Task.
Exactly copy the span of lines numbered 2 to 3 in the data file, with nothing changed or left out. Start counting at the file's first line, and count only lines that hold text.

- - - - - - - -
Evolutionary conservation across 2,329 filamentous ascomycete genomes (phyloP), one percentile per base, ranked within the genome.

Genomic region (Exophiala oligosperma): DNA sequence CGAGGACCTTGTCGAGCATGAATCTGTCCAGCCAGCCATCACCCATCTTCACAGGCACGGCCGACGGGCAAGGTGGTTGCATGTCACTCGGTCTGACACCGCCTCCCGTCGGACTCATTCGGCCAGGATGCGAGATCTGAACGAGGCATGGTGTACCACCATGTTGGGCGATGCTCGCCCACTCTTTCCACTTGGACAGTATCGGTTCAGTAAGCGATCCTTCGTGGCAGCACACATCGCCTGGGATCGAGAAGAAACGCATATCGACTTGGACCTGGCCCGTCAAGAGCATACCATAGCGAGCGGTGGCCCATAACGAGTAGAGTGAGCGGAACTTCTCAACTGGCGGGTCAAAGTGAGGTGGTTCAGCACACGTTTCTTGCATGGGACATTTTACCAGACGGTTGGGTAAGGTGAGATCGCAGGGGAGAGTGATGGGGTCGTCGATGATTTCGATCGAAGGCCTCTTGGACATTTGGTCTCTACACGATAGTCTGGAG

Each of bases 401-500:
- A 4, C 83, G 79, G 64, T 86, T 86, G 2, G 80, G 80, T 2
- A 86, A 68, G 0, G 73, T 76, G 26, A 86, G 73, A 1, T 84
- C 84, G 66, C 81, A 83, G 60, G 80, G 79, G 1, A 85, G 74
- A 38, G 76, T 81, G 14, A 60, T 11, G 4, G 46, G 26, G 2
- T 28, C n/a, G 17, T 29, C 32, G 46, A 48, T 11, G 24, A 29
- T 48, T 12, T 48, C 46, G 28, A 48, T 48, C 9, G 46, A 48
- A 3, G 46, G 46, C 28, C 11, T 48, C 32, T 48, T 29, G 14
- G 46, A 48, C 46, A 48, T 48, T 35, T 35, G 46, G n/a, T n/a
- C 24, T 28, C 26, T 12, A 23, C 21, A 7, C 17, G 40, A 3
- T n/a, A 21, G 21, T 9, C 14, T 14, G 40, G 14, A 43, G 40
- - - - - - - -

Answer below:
Genomic region (Exophiala oligosperma): DNA sequence CGAGGACCTTGTCGAGCATGAATCTGTCCAGCCAGCCATCACCCATCTTCACAGGCACGGCCGACGGGCAAGGTGGTTGCATGTCACTCGGTCTGACACCGCCTCCCGTCGGACTCATTCGGCCAGGATGCGAGATCTGAACGAGGCATGGTGTACCACCATGTTGGGCGATGCTCGCCCACTCTTTCCACTTGGACAGTATCGGTTCAGTAAGCGATCCTTCGTGGCAGCACACATCGCCTGGGATCGAGAAGAAACGCATATCGACTTGGACCTGGCCCGTCAAGAGCATACCATAGCGAGCGGTGGCCCATAACGAGTAGAGTGAGCGGAACTTCTCAACTGGCGGGTCAAAGTGAGGTGGTTCAGCACACGTTTCTTGCATGGGACATTTTACCAGACGGTTGGGTAAGGTGAGATCGCAGGGGAGAGTGATGGGGTCGTCGATGATTTCGATCGAAGGCCTCTTGGACATTTGGTCTCTACACGATAGTCTGGAG

Each of bases 401-500: